For the Philippines to have a potential wildcard invitation to any of the four qualifiers, it needs to beat Iran and other Asian countries in the Classification Round.

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Not known to many, the FIBA Basketball World Cup — which was known as the FIBA World Basketball Championship from 1950 to 2010 — endured a humble beginning.

For one, powerhouse did not even take the so-called “Olympics of Basketball” seriously until 1994 when the Americans sent an all-National Basketball Association (NBA) squad for the first time ever in the quadrennial competitions.

For them, it’s the Olympics that is the No. 1 global attraction in basketball, sending the original Dream Team of NBAers for the maiden time during the 1992 Barcelona Games.

The entry of professionals became a reality when on April 7, 1989, in Munich, Germany, the FIBA overwhelmingly voted, 56-13, to invite both amateurs and pros to its international events under its “open basketball” policy.

Before that, the U.S. was represented by teams from the Amateur Athletic Union (AAU), Athletes in Action or premier collegiate ranks.

The FIBA World Cup staged its inaugural competitions in Buenos Aires, Argentina from October 22 to November 3, 1950.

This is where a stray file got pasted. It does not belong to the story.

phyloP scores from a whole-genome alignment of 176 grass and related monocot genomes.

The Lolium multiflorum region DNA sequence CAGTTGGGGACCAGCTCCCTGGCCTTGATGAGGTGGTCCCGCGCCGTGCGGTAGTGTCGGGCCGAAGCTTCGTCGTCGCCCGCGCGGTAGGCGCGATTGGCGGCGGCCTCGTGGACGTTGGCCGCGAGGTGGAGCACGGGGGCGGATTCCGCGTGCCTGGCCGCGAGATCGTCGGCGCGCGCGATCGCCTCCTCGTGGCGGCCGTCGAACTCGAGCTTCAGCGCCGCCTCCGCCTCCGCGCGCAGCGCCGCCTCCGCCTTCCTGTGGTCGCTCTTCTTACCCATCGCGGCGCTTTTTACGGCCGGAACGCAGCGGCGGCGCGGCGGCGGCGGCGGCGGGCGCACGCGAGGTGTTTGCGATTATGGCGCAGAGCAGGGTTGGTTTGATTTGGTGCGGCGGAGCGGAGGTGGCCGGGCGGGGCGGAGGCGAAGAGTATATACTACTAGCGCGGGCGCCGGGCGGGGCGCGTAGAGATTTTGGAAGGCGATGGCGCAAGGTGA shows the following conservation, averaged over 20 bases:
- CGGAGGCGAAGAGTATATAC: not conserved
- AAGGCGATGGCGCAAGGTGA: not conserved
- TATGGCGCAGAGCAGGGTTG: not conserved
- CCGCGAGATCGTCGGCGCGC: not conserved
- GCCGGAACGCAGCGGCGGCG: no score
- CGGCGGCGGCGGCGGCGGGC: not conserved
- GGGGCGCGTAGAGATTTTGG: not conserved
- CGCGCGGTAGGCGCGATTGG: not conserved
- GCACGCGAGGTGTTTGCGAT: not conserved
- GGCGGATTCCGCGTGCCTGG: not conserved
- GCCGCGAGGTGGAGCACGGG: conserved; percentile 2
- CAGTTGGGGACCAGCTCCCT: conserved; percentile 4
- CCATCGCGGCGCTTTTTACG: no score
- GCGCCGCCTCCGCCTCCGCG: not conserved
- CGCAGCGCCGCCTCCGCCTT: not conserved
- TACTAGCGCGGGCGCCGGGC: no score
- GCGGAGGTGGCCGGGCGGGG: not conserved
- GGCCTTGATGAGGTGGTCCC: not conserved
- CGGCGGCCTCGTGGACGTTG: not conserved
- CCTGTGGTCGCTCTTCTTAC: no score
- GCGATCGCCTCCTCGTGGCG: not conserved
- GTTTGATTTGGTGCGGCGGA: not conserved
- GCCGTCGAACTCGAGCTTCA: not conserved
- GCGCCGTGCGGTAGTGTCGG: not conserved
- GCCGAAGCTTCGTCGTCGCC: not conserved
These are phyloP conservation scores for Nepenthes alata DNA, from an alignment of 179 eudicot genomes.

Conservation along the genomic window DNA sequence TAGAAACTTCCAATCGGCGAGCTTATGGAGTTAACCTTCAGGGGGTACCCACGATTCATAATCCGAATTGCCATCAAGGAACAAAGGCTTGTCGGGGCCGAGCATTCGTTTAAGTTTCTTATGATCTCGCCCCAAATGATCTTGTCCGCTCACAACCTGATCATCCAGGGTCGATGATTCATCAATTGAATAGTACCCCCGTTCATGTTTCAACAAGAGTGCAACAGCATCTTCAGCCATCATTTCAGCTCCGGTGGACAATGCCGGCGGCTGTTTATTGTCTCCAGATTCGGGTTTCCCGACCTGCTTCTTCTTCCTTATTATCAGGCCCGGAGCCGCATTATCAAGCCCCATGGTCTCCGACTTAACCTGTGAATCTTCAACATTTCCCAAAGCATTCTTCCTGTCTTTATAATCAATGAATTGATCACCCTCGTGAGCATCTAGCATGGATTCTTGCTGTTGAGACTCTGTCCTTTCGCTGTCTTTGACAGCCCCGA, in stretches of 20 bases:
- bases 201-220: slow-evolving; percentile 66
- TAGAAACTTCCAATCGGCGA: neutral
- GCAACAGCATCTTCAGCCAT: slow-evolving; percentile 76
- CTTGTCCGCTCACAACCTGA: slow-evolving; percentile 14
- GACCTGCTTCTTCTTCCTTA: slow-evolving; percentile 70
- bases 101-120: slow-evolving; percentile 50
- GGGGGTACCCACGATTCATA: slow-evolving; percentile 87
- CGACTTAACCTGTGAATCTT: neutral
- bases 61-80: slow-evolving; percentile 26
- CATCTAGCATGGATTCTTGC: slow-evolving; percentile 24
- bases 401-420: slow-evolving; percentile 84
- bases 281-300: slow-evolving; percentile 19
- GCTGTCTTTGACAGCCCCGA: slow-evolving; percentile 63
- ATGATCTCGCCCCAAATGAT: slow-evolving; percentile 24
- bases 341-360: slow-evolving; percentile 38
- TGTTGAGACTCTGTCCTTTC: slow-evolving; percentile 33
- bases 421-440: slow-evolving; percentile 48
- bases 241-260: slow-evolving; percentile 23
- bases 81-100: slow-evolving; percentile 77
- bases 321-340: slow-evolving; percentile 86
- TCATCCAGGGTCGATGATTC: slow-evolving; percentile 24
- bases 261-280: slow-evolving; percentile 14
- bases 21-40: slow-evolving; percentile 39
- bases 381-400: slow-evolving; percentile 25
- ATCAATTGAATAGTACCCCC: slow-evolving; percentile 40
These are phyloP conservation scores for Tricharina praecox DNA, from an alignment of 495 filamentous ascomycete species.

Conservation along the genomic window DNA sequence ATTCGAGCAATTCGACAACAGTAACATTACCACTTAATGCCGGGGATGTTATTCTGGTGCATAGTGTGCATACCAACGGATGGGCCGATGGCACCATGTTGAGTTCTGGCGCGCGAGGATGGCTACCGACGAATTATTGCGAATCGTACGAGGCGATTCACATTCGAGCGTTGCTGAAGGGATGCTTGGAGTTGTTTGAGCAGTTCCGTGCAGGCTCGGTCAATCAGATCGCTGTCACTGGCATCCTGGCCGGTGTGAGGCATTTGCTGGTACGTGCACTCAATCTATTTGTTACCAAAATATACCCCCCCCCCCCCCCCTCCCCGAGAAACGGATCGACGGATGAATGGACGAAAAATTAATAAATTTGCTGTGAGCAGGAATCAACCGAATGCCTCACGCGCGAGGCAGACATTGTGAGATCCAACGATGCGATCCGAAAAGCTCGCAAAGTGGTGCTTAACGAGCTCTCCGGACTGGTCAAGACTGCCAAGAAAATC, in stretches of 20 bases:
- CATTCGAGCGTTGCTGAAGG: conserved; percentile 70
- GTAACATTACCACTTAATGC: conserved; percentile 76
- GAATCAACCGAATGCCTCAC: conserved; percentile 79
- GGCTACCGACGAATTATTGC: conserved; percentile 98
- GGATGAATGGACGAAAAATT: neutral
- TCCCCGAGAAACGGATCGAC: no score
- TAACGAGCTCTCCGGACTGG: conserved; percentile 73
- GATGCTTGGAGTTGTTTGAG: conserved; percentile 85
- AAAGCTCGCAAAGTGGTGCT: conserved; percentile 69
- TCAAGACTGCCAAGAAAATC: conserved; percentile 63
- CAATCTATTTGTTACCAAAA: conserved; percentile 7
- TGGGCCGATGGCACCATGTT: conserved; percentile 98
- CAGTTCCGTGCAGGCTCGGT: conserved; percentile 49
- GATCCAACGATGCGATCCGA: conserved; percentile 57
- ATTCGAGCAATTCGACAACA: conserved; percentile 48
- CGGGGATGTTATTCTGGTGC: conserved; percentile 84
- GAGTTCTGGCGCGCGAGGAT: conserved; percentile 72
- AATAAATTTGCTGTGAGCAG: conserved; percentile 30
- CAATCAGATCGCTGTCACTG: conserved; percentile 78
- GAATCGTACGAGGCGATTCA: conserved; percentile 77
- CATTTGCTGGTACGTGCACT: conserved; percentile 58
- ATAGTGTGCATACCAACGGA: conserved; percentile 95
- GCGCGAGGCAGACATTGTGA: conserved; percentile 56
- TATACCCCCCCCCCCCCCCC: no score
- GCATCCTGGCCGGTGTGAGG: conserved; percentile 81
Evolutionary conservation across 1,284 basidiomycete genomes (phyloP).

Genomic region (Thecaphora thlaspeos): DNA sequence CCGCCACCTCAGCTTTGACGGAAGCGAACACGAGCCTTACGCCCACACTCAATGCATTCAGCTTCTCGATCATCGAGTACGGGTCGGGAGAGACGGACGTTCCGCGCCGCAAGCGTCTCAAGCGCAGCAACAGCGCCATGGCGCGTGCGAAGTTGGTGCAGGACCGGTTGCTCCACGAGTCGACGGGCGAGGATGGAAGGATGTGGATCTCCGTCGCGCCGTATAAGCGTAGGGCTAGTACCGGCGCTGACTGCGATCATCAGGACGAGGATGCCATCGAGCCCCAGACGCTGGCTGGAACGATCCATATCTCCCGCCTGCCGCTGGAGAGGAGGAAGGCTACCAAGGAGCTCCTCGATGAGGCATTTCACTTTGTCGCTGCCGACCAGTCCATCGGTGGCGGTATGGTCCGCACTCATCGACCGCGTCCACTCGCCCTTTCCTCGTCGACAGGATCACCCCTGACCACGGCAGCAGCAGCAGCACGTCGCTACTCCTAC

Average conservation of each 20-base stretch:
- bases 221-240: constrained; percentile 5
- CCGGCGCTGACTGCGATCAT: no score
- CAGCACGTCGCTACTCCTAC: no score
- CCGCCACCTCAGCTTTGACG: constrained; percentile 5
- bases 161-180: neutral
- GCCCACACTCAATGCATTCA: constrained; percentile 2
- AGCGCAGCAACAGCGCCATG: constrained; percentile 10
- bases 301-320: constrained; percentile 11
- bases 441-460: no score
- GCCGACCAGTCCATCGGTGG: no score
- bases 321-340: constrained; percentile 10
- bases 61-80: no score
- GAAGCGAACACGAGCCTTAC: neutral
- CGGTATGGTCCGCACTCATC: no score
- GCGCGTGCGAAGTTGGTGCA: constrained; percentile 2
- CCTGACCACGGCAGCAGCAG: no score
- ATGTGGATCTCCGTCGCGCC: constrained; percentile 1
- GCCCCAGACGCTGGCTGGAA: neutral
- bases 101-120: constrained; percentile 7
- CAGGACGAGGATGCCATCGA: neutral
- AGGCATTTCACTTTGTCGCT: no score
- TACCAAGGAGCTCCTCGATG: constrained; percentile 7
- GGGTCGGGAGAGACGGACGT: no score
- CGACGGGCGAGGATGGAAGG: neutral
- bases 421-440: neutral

Argentina incidentally was FIBA’s only non-European charter member.

There was no television coverage and the games received limited journalistic ink. Even the venue of the games was far from state-of-the-art.
The 1st World Cup tournament was held at the old Luna Park sports hall with the playing court encased in a wired net cage to prevent the throwing of objects, such as bottles or cushions, by enraged or enthusiastic spectators.

At the time, only a few people knew that the American slang expression of “cagers” to denote basketball players was derived from the old practice of enclosing basketball courts with such wired nets perpendicular to the boundary lines to prevent the ball from going out of bounds.

A total of 10 countries took part in the inaugural tournament — United States, France, Brazil, Egypt, Chile, Spain, Peru, Yugoslavia, Ecuador and host Argentina.

The first ever game featured Peru and Yugoslavia. The Peruvians won, 33-27. The first point ever — a free throw — was scored by N. Popovic of Yugoslavia.